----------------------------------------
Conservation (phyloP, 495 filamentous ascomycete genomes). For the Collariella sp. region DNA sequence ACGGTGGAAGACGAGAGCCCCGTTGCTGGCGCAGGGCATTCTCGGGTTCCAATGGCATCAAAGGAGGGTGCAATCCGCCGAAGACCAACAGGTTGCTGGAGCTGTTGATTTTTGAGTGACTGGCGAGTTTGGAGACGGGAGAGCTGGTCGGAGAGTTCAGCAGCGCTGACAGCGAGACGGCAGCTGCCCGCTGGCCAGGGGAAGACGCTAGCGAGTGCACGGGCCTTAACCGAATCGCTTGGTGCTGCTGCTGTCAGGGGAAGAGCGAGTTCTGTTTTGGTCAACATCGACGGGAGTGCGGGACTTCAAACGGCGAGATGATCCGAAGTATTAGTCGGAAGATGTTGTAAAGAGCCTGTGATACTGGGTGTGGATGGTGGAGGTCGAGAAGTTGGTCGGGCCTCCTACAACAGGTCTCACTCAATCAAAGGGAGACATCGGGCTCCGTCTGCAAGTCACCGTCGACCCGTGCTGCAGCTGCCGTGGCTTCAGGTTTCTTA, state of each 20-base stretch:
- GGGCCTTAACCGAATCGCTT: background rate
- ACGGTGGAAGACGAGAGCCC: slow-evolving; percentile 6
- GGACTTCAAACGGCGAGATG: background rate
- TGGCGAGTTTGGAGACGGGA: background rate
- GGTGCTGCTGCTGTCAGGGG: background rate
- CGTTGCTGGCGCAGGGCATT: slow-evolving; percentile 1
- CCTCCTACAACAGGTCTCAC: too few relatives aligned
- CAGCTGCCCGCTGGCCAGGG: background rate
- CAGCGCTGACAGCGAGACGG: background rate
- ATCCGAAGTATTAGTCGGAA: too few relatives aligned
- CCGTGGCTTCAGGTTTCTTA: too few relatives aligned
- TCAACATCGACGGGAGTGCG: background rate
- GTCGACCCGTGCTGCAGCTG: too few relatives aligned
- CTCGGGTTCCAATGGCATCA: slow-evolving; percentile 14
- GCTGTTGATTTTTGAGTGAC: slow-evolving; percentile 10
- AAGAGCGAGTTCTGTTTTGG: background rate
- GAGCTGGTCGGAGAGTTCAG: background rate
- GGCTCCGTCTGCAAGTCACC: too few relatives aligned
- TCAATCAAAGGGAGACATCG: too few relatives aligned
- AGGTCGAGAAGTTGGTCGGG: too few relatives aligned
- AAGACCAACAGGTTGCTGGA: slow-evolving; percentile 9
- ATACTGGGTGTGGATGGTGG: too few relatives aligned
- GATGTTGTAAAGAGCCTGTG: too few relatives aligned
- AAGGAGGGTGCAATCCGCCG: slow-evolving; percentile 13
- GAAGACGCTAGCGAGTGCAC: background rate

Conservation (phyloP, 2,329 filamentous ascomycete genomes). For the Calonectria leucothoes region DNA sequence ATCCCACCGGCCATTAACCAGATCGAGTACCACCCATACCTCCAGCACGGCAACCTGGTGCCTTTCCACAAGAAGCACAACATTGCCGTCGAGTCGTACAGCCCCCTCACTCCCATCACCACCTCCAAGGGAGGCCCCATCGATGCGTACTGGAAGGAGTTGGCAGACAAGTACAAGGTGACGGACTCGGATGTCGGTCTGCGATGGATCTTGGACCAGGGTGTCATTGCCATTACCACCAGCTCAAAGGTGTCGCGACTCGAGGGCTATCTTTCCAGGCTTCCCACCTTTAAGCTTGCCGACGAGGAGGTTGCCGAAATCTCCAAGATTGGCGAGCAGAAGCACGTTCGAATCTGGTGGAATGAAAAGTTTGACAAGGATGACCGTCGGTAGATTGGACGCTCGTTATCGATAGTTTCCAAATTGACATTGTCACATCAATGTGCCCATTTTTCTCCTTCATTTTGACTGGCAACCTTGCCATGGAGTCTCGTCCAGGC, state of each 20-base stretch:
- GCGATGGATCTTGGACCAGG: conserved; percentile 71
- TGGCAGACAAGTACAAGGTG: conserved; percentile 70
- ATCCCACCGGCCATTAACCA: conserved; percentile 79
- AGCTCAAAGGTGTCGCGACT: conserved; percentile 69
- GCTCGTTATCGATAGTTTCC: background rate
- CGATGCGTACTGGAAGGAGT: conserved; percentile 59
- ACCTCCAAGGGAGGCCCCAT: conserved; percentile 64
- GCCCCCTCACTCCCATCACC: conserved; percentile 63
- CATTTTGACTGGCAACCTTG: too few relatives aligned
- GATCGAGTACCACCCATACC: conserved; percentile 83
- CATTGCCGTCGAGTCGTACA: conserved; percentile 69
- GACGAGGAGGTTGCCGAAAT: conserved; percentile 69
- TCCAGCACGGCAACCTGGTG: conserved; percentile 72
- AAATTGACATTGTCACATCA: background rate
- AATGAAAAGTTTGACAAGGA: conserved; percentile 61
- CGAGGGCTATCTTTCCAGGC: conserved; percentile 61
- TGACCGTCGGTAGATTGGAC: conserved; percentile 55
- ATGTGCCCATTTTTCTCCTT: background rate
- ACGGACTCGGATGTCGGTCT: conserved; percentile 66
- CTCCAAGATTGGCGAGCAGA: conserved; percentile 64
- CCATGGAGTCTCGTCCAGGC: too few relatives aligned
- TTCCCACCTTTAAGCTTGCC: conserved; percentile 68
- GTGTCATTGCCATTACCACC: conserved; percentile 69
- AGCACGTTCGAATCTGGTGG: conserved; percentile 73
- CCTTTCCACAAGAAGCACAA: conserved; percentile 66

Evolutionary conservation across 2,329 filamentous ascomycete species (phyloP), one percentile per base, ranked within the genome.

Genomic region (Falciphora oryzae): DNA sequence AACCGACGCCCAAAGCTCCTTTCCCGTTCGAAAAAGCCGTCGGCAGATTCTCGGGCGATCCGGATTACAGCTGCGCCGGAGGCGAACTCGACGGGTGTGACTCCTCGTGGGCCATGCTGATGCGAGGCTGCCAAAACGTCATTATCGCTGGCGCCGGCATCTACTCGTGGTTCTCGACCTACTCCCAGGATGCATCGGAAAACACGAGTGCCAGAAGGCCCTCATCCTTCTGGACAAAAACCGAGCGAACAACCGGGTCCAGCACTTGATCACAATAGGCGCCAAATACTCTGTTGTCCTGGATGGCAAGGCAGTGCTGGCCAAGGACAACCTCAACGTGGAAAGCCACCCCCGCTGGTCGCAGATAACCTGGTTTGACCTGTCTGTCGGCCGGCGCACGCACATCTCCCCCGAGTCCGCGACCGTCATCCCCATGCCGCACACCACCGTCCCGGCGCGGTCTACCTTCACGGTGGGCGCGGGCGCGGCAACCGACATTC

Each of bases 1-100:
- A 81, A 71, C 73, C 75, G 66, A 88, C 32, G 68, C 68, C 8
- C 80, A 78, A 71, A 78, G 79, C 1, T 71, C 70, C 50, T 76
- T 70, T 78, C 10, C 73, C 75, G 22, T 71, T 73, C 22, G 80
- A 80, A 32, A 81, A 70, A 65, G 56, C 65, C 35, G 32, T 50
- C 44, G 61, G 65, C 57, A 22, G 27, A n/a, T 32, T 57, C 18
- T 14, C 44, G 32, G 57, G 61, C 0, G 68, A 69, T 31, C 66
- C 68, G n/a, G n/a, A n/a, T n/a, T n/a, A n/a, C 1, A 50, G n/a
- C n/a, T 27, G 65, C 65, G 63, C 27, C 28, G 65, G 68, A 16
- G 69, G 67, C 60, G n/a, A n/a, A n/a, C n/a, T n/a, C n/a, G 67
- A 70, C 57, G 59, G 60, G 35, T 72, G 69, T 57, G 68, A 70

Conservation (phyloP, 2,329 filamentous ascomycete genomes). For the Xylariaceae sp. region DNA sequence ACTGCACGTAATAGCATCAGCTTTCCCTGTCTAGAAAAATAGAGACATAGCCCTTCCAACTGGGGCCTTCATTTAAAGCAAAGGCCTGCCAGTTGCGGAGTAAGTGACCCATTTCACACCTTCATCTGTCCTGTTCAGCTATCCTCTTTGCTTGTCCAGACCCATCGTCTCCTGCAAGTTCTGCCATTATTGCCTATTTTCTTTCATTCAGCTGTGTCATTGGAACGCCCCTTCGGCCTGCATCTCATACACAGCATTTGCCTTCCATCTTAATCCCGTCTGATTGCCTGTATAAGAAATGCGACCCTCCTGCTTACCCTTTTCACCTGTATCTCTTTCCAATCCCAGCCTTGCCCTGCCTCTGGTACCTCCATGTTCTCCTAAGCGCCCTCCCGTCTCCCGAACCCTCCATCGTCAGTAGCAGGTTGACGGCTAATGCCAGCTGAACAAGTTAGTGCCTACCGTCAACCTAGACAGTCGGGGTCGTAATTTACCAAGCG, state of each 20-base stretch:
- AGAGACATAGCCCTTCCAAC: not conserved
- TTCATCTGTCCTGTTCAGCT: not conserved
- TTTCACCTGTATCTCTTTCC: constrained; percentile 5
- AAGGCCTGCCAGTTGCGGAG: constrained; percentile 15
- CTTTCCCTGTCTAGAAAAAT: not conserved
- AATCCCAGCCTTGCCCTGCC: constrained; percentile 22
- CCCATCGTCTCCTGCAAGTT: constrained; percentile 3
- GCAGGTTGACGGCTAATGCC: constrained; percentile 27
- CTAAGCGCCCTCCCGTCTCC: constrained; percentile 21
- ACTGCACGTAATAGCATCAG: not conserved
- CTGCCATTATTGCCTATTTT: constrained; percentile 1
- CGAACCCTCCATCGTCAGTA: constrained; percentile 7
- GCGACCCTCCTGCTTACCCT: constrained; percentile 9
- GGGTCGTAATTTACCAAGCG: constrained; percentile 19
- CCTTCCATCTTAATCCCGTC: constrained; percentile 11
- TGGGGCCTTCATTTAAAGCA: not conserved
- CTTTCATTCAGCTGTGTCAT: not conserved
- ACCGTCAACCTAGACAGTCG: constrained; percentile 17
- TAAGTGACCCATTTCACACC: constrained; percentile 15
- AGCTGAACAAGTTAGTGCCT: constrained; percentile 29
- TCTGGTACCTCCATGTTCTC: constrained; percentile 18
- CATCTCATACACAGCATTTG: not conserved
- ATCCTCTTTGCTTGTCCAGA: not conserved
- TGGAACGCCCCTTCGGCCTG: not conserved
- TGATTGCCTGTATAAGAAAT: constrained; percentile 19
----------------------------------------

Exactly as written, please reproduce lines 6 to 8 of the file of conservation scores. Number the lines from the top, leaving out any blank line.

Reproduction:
- GGTGCTGCTGCTGTCAGGGG: background rate
- CGTTGCTGGCGCAGGGCATT: slow-evolving; percentile 1
- CCTCCTACAACAGGTCTCAC: too few relatives aligned